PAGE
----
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Plant Biol (Stuttg). 2005 May;7(3):292-9.

Glyco-engineering of moss lacking plant-specific sugar residues.

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Plant Biotechnology, Faculty of Biology, University of Freiburg, Schänzlestrasse 1, 79104 Freiburg, Germany.


The commercial production of complex pharmaceutical proteins from human origin in plants is currently limited through differences in protein N-glycosylation pattern between plants and humans. On the one hand, plant-specific alpha(1,3)-fucose and beta(1,2)-xylose residues were shown to bear strong immunogenic potential. On the other hand, terminal beta(1,4)-galactose, a sugar common on N-glycans of pharmaceutically relevant proteins, e.g., antibodies, is missing in plant N-glycan structures. For safe and flexible production of pharmaceutical proteins, the humanisation of plant protein N-glycosylation is essential. Here, we present an approach that combines avoidance of plant-specific and introduction of human glycan structures. Transgenic strains of the moss Physcomitrella patens were created in which the alpha(1,3)-fucosyltransferase and beta(1,2)-xylosyltransferase genes were knocked out by targeted insertion of the human beta(1,4)-galactosyltransferase coding sequence in both of the plant genes (knockin). The transgenics lacked alpha(1,3)-fucose and beta(1,2)-xylose residues, whereas beta(1,4)-galactose residues appeared on protein N-glycans. Despite these significant biochemical changes, the plants did not differ from wild type with regard to overall morphology under standard cultivation conditions. Furthermore, the glyco-engineered plants secreted a transiently expressed recombinant human protein, the vascular endothelial growth factor, in the same concentration as unmodified moss, indicating that the performed changes in glycosylation did not impair the secretory pathway of the moss. The combined knockout/knockin approach presented here, leads to a new generation of engineered moss and towards the safe and flexible production of correctly processed pharmaceutical proteins with humanised N-glycosylation profiles.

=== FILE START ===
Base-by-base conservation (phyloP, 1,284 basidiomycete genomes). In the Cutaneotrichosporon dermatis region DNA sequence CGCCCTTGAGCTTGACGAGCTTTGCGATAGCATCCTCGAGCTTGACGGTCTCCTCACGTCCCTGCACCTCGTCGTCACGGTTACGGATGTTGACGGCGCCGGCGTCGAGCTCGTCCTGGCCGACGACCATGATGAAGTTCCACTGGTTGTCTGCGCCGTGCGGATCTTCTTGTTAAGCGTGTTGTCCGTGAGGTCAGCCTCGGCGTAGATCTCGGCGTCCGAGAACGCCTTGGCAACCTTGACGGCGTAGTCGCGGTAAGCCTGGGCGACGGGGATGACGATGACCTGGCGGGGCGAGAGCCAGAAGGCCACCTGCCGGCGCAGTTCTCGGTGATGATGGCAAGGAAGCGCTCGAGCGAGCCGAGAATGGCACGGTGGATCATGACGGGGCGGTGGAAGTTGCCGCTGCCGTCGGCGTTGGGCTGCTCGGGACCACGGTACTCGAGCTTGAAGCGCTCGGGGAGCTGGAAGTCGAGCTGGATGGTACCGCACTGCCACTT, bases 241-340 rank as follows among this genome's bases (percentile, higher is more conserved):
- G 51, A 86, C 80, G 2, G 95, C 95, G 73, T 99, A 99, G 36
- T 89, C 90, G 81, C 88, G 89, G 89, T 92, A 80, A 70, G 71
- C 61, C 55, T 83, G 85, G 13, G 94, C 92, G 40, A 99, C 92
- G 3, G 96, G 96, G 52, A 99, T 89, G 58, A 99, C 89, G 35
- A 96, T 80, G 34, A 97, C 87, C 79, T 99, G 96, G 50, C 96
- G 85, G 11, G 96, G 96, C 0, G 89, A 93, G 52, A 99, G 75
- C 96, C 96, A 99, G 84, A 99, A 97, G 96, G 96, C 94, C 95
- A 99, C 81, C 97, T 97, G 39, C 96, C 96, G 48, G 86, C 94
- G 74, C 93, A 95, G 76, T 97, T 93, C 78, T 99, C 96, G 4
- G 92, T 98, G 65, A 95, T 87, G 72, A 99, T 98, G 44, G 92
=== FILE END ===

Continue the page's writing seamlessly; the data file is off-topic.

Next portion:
[Indexed for MEDLINE]

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